Integrated Plan for managing Hydrological Extremes and Related Geo-hazards in Pakistan
Improving Pakistan’s capacity to prepare for and eventually avoid flooding disasters can reduce the need or massive humanitarian interventions (the U.S. provided over $340 M in assistance to Pakistan in response to the 2010 floods), reduce poverty, and promote greater stability, all critical to combating terrorism in the region. This $7.2M program is intended to integrate flood and watershed management, restore existing degraded early warning systems, and strengthen Pakistan’s flood warning and management capacity, including addressing secondary problems arising in a flooding emergency (management of groundwater and landslide hazards). Japan has committed $3.7M towards this program. This will be managed by UNESCO’s Pakistan Field Office, which is financed through UNESCO’s regular budget, of which the U.S. contributes 22 percent. Loss of U.S. funding will weaken the Field Office and make it more difficult to attract additional contributions to carry out this important project.
Groundwater Resources Exploration & Capacity-building Initiative to Combat Drought & Famine in the Horn of Africa
Given the status of the Horn of Africa as a base or transit area for terrorist organizations, combating the chronic water insecurity that contributes to radicalization and anarchy in the region is in the U.S. interest. The first phase of this proposed UNESCO/U.S. Geological Survey joint project involves an emergency humanitarian phase designed to help approximately 950,000 refugees in Kenya, Ethiopia, and Somalia access water. The second phase is designed to improve overall management of the concerned water basins. USAID was interested in funding the program, but the U.S. funding cutoff means the U.S. can no longer support this critical project through UNESCO to draw on its unique hydrological expertise.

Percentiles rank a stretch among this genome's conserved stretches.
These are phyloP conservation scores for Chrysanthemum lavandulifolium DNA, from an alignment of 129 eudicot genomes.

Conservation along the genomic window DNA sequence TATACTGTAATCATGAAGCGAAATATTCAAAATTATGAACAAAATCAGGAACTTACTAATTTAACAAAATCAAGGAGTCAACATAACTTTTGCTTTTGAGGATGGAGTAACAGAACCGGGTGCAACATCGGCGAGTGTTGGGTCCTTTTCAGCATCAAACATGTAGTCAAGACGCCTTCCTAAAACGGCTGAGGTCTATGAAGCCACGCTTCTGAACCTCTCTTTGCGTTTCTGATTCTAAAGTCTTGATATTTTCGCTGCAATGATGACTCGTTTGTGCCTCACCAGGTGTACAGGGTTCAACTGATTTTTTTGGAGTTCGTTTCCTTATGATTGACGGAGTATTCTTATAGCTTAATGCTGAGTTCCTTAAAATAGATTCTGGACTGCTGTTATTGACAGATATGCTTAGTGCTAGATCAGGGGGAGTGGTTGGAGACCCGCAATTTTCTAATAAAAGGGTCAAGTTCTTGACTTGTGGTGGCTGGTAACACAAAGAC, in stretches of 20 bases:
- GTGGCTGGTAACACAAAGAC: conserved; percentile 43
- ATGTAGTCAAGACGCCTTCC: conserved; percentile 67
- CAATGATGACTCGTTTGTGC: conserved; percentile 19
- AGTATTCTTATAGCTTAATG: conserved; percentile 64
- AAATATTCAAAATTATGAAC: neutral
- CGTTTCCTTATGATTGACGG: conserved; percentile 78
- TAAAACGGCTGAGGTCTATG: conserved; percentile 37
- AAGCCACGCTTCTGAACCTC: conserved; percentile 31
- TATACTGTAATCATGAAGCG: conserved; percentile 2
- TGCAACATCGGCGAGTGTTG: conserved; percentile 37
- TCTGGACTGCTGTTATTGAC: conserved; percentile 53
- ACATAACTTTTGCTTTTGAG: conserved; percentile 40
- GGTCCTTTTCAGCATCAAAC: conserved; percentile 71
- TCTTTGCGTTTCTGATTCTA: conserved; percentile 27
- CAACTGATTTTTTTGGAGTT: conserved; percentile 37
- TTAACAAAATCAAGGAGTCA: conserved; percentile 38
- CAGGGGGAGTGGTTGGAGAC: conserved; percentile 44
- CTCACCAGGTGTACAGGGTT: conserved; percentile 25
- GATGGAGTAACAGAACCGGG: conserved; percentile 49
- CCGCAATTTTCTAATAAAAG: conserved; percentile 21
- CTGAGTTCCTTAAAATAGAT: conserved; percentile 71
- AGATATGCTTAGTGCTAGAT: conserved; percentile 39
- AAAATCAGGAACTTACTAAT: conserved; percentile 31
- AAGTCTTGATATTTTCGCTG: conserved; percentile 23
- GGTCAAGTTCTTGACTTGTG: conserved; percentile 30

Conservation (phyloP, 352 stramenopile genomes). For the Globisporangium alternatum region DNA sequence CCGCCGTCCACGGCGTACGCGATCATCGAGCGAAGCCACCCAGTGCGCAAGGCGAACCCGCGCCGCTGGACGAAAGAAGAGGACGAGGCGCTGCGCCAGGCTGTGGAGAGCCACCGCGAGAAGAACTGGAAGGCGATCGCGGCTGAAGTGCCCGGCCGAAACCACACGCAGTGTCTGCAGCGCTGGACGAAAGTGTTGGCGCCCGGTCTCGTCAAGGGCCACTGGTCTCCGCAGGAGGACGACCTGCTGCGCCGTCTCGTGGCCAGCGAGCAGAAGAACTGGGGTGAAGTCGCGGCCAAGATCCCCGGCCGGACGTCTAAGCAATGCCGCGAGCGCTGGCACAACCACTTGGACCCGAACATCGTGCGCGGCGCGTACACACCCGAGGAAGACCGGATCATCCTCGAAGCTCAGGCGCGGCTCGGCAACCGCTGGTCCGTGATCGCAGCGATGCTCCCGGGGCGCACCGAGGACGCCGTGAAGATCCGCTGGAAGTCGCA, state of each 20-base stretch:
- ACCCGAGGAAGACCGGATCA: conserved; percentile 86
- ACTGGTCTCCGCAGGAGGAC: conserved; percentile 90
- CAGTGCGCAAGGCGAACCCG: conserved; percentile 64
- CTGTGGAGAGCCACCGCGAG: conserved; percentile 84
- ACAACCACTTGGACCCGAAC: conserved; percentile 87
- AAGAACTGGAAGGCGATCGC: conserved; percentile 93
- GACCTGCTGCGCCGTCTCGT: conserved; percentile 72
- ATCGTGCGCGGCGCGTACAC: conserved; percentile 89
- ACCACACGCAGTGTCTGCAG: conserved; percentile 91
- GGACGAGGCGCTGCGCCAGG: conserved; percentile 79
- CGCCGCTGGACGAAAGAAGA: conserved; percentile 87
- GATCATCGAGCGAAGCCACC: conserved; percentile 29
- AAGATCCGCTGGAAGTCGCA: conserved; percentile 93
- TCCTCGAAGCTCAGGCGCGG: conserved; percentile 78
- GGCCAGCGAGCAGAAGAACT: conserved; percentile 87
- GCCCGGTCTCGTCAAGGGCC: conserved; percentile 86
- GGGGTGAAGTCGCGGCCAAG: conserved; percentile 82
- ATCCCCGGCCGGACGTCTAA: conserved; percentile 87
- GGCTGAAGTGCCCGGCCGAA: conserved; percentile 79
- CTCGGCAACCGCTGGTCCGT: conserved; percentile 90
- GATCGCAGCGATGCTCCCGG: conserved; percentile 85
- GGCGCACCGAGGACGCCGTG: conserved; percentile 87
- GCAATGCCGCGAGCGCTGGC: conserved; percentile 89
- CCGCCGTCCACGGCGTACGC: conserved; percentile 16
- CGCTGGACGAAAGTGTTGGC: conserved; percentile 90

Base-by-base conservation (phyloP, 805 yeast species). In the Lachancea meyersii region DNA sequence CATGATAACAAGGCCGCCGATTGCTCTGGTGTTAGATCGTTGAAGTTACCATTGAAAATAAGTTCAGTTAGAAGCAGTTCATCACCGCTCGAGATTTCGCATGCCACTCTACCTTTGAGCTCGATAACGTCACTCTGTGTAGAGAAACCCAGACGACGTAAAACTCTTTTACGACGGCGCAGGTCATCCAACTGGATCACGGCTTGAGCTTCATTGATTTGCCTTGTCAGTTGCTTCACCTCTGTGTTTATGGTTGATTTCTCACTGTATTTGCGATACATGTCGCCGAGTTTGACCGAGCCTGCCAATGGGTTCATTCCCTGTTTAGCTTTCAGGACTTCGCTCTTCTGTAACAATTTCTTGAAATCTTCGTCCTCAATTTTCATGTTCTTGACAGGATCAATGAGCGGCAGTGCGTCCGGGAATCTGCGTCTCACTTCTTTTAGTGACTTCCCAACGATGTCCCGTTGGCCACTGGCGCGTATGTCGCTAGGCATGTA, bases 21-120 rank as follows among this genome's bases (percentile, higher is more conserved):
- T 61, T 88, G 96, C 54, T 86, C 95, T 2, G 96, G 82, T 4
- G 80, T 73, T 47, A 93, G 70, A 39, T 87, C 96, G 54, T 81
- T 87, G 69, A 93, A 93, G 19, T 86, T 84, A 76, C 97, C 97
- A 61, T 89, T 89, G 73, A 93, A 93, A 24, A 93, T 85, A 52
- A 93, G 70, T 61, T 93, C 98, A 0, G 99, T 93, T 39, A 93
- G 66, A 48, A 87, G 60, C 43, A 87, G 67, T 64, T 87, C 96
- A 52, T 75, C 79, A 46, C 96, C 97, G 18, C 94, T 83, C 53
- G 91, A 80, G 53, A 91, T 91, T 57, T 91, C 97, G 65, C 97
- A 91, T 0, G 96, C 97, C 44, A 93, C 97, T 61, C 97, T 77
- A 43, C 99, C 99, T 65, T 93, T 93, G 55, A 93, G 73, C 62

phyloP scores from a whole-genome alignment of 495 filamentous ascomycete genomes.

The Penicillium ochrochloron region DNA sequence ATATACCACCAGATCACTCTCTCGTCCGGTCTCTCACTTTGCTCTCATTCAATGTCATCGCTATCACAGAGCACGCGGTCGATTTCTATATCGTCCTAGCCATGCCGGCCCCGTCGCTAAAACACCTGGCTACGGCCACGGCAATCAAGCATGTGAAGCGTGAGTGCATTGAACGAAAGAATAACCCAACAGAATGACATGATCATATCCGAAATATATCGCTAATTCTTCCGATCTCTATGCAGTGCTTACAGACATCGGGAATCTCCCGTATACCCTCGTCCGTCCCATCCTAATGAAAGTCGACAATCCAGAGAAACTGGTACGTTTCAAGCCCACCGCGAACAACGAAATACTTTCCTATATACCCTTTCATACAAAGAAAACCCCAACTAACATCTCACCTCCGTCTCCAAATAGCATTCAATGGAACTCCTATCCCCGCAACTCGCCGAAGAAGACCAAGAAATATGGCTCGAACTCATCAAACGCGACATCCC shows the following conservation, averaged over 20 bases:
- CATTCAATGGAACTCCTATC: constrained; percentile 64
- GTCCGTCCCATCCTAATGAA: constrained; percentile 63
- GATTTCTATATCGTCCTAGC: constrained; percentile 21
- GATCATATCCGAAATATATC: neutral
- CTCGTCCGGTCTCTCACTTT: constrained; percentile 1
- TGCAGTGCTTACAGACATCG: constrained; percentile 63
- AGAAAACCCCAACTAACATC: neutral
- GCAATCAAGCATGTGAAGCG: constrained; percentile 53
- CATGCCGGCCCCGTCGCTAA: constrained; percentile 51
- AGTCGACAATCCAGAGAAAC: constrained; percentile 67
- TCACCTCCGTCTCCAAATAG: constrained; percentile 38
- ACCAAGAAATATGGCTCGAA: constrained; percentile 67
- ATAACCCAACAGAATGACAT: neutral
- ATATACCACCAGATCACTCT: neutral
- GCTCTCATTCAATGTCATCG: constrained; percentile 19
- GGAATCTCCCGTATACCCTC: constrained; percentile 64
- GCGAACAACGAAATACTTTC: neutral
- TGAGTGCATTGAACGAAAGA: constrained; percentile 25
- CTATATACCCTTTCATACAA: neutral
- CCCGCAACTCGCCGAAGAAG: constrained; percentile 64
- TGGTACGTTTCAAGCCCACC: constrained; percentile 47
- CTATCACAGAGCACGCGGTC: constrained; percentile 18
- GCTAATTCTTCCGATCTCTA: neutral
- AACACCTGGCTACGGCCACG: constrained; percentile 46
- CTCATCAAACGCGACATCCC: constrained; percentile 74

International Program for the Development of Communication—Middle East & North Africa
UNESCO’s International Program for the Development of Communication (IPDC) is the only multilateral program in the UN system designed to promote independent media in developing countries in support of freedom of expression and government transparency and accountability. In the wake of the Arab Spring in Egypt and Tunisia, journalists have been trained in investigative journalism skills, journalism ethics, professionalism, conflict sensitivity, and the interactions of media and democracy. The U.S has contributed between $200,000 and $300,000 a year in extra-budgetary funds for the last five years, prompting other countries (including India) to provide additional contributions. The U.S. will no longer be able to fund this critical program.
South Sudan: Promoting Education in Support of Nation-Building